Three years ago I mentioned a Snow Trillium with red veins. This year, it (or a close relative) is back, prettier than ever:
There is no such thing as a red-veined snow trillium. But given that there are different trillium species that I have a hard time to tell apart, this one is quite distinct from the much more common trillium nivale (ordinarium). Which is also pretty:
And this year, the red-veined (or hot-blooded?) variant was not a single appearance. Here is another specimen:
My attempt to find more was marred by heavy sudden snowfall. After most of the 3 inches had melted away, what was left looked a bit ruffled.
Some protected themselves by huddling together, like the apparent snow hexillium below.
That one is definitely a fraud. There are, however, very rare quadrilliums.
In the midwest, there is a fifth season between winter and spring, when everything seems to be in limbo for about a month. The temperatures rise above freezing point, but it’s not warm enough for any serious vegetation to spring up.
This is the time for the courageous, and one of them is the snow trillium. It typically blooms in early March, earlier than all other native wild flowers.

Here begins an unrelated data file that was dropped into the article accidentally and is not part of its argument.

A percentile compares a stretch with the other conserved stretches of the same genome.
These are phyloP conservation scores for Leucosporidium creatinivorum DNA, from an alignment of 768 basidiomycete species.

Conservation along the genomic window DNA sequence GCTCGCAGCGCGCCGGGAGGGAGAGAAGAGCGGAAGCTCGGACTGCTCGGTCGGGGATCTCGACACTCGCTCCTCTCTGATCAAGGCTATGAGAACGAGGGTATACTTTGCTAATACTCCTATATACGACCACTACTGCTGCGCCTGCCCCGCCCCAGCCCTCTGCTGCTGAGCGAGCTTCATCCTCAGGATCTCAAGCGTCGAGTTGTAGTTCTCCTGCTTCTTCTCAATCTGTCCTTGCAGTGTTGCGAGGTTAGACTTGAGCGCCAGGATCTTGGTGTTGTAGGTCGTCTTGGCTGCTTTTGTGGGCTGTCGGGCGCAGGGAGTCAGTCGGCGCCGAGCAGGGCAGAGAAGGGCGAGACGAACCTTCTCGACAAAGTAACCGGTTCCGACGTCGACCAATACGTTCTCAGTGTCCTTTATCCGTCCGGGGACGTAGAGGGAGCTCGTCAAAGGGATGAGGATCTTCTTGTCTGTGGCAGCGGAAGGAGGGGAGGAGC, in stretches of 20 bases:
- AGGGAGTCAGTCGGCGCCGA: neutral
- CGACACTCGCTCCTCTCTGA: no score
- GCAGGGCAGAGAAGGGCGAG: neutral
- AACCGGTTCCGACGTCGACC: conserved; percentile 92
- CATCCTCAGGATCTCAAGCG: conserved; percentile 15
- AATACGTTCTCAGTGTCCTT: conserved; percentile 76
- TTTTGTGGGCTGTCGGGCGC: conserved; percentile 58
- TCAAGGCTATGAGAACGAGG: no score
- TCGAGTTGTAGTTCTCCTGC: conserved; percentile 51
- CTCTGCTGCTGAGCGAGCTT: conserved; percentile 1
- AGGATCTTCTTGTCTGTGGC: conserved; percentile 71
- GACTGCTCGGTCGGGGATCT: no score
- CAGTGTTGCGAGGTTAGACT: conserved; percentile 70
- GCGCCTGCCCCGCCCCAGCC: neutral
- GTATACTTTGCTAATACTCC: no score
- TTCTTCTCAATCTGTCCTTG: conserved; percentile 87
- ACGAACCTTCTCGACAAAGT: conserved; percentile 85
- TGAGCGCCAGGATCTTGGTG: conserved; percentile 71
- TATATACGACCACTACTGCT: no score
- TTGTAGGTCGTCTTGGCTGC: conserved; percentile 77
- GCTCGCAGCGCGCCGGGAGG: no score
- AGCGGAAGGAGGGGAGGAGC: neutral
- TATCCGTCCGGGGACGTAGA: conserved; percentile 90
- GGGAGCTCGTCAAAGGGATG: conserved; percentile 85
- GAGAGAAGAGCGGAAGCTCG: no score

It enjoys steep limestone slopes facing south.
When I went looking today at one of my favorite wildflower spots, the Cedar Bluffs Nature Preserve in Indiana, it didn’t look good. Apparently one day of intermittent warming last week had lured the trilliums into growth, and they were than hit by a hopefully final wave of sub zero temperatures and snow. The result is not pretty.
Luckily, trilliums are very resilient where they like it. They will be back next year, courageous as always.
Update: The image above is not that of a dead snow trillium, but rather of a hepatica plant. More about this in a later post.